Backed by propulsive electric guitars, melodic vocals and gritty soundscapes, ASNT beautifully unearths the tender, vulnerable side of deep-seated pain.
The Irvine, California dark hard rock and husband-wife duo of Christina Baldwin (vocals) and Bruce Baldwin (guitar, drums, bass, piano) embarks on an emotive journey to release the guilt, shame and despair of the past on their latest album, Bleed Like Us: Evolution of Sorrow.
“‘Bleed Like Us’ is about ‘Westworld,’ and it’s about machines that look and bleed like us. That ended up being the name of the album on Bruce’s urging because it captures the theme of the whole thing. There is a certain bleeding happening in one way or another, but then there’s a positive resolution in some,” said Christina Baldwin.
Together, the Baldwins slowly slice through tightly sealed internal wounds to provide long-term relief and acceptance across 15 haunting, ruminative Bleed Like Us tracks. For ASNT (pronounced as “Ascent”), it’s an intense, therapeutic path for tackling mental health struggles, destructive relationships and regrettable actions.
“It depends where I am, the kind of writing that I do. I tend to go toward the dark side; it comes easier to me, and I have more words for dark things than I do for light. It’s a dark album, but it’s the evolution of sorrow, which means there is an end,” said Christina Baldwin, who’s inspired by Melissa Etheridge and Ann Wilson.
Au Gres instantly creates the proverbial comfort zone.
The Fenton indie pop singer-songwriter quickly throws anxiety, hesitation and doubt aside in his latest warm, dreamy pro-soulmate single, “Nervous,” which dropped Oct. 16.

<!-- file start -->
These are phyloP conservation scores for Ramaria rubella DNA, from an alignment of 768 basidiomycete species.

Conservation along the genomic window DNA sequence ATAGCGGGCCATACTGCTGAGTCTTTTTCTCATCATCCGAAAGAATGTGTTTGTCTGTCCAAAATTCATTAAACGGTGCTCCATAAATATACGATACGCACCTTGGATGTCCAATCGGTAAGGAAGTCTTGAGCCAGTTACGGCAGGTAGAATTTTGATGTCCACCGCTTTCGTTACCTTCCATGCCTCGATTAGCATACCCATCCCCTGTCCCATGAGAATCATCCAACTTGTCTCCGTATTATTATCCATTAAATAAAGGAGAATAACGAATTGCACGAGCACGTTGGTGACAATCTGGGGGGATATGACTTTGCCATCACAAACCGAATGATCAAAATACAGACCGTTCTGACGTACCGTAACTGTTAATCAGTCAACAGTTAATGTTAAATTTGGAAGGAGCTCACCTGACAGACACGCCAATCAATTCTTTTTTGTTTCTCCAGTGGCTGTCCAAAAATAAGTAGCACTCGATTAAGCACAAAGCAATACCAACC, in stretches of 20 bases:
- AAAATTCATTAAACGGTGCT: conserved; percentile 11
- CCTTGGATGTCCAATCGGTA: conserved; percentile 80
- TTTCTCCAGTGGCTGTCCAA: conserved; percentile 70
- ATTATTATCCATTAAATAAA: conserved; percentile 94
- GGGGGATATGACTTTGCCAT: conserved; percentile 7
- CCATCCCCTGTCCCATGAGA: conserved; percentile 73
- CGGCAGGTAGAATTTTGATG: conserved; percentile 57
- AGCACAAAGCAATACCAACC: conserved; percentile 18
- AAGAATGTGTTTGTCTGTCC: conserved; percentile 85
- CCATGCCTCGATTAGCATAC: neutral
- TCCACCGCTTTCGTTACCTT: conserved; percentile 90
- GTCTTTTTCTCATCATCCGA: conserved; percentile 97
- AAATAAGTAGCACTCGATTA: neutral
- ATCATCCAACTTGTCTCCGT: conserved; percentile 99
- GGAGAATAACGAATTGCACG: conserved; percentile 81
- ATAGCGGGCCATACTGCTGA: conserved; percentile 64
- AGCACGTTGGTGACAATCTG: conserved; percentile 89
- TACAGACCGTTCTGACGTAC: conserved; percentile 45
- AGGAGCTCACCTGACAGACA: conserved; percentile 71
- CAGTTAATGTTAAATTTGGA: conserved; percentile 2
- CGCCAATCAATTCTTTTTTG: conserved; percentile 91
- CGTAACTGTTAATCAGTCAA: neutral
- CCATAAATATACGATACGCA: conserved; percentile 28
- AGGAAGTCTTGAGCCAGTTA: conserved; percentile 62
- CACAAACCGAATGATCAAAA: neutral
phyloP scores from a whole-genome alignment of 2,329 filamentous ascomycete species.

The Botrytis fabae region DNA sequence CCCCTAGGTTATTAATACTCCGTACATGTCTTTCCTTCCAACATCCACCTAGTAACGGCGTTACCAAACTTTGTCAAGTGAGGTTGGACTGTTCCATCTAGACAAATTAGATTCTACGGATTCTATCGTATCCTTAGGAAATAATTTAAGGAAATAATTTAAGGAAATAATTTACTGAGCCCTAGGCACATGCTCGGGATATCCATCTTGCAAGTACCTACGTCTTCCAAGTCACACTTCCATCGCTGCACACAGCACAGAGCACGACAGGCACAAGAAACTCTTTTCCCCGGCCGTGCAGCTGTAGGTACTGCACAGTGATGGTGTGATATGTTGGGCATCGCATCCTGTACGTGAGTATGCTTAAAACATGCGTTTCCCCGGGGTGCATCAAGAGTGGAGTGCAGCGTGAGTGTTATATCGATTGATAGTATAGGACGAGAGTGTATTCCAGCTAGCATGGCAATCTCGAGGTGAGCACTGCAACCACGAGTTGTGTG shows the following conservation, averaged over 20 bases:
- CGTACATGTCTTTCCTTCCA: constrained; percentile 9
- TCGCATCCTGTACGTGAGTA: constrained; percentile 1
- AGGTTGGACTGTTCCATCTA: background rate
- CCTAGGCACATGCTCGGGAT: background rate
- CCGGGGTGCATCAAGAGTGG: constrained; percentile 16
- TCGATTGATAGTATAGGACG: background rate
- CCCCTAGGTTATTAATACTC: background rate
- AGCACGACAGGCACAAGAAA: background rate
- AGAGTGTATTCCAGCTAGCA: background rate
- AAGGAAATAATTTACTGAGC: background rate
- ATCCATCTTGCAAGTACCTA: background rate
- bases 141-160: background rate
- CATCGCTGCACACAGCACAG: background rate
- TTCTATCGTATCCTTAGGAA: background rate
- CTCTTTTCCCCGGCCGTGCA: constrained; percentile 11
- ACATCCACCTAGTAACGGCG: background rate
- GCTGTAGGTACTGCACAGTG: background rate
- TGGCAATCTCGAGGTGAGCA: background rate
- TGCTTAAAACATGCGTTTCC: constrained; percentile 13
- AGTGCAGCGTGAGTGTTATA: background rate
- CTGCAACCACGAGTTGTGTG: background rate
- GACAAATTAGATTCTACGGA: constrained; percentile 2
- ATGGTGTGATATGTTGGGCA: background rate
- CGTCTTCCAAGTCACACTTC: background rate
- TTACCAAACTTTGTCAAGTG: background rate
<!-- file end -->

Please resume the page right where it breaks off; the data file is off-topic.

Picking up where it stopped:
“The song was inspired by my girlfriend, and I don’t usually set out to write a song. Instead, I mess around with progressions until I get an idea of what I want it to be about, and the song kind of writes itself. But for this one, I just felt so comfortable with her, like right off the bat, and I wanted to write something that felt that way,” said Josh Kemp, aka Au Gres.
“I sat in my room for a long time, and I wrote that bendy hook and everything else around it because it felt perfect to me. It was just me with my laptop in my room. I think I wrote most of it in an afternoon, and then I came back to it quite some time later and added more and more to it.”
With glistening acoustic strums, whimsical electric guitars, vivid bass, pulsating drums and atmospheric synths, “Nervous” serves as the ideal romantic icebreaker that immediately puts apprehensive partners at ease. It’s the melodic, soaring anthem everyone longs to hear on a magical first date.
Throughout the Mac DeMarco-like track, Kemp reveals, “I think I overstayed my welcome/But I think you want me to/Stick around/To bring you coffee or a cigarette/I don’t think we’re done yet/Not for now.”
“It’s a reminder that the reward is worth it so to speak, and I’m talking about long-lasting, real relationships. It’s tough to make yourself vulnerable with people, and sometimes if you want to have that kind of relationship, then you have to be the one to take the plunge and let your walls come down,” said Kemp, who’s inspired by Passion Pit and Phoenix.
Eight months ago, Kemp shared bedroom laptop demos of “Nervous” with Jake Rye at Adrian’s Social Recording Company. Rye solidified the track’s final version while Noah de Leon (guitars, keys, synth) and Kemp (guitar, keys, synth) handled the arrangements and invited drummer Brodie Glaza.